Linux Kernel 6.0 Officially Released

Linus Torvalds officially announced the release and general availability of Linux 6.0, bringing us to the next major kernel series.

Linux Kernel 6.0 Officially Released

It's been a long two month waiting period, but Linux Kernel 6.0 has finally arrived.  While not a huge release in terms of features and bugfixes, the Linux Kernel 6.x is anticipated to bring many news features to the kernel and continue to modernize Linux as a platform.  In his release announcement, Linus assured us that 6.0 was meant to establish a stable base before the "big changes" come.

As is hopefully clear to everybody, the major version number change is more about me running out of fingers and toes than it is about any big fundamental changes. But of course there’s a lot of various changes in 6.0 – we’ve got over 15k non-merge commits in there in total, after all, and as such 6.0 is one of the bigger releases at least in numbers of commits in a while...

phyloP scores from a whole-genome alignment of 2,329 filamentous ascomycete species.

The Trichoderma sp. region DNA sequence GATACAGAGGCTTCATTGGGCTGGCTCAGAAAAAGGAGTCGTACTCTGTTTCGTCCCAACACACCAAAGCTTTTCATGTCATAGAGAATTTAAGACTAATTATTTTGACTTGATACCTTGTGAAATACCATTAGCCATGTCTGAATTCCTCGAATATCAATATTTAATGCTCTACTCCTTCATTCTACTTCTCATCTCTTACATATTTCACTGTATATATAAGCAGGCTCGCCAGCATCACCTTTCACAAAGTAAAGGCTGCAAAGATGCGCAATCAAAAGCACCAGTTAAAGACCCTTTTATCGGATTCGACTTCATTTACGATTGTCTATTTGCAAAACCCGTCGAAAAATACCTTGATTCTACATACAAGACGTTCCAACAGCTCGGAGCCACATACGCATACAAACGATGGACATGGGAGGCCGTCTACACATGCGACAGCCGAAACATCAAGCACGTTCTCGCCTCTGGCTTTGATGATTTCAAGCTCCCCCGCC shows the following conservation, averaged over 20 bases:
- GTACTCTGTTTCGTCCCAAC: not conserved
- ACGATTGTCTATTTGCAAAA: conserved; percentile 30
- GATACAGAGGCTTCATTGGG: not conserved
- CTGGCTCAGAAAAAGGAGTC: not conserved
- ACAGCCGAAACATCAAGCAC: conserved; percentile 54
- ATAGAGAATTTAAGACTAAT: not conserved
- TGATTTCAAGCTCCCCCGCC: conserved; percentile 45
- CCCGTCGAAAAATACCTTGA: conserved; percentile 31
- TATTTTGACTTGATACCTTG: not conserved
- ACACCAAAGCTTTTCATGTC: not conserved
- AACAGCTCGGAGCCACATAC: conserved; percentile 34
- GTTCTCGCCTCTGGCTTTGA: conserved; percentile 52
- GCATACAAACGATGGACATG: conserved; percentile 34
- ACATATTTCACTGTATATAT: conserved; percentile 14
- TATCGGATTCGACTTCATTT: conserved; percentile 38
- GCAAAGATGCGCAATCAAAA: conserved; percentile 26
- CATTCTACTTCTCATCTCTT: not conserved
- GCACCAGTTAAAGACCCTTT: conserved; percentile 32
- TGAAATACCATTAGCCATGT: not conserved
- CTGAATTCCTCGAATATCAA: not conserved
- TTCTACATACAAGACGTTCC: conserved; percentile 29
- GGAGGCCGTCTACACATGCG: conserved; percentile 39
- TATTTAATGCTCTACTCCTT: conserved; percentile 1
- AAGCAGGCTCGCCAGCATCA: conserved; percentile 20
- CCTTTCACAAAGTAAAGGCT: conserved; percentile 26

While Rust may not be seen until 6.1 or later, the 6.0 kernel does bring a number of updates that will improve performance for many users. AArch64 (64-bit ARM) hardware support has finally landed, and improvements have been made to both the XFS and EXT4 filesystems: XFS will utilize async buffered writes when io_uring is being used, and EXT4 will now be able to fetch and set UUIDs at the superblock level. Virtualizion on Linux has also been improved, as a "guest vCPU stall detector" psuedo-device has been added to the kernel that can act as a monitor to tell if a host VM has stalled.

Having used Linux since the early 2.x days, I'm very excited to see where the 6.x series will take Linux over the next several years.

Torvalds' official announcement can be read in full on the Linux Kernel Mailing List archive.

Sean Potter

I've been a dedicated Linux user for over two decades, and have been building computers and servers for even longer. My professional career has taken me down the path of simultaneous systems administration and web development, which allows me to constantly strengthen my Linux-fu.

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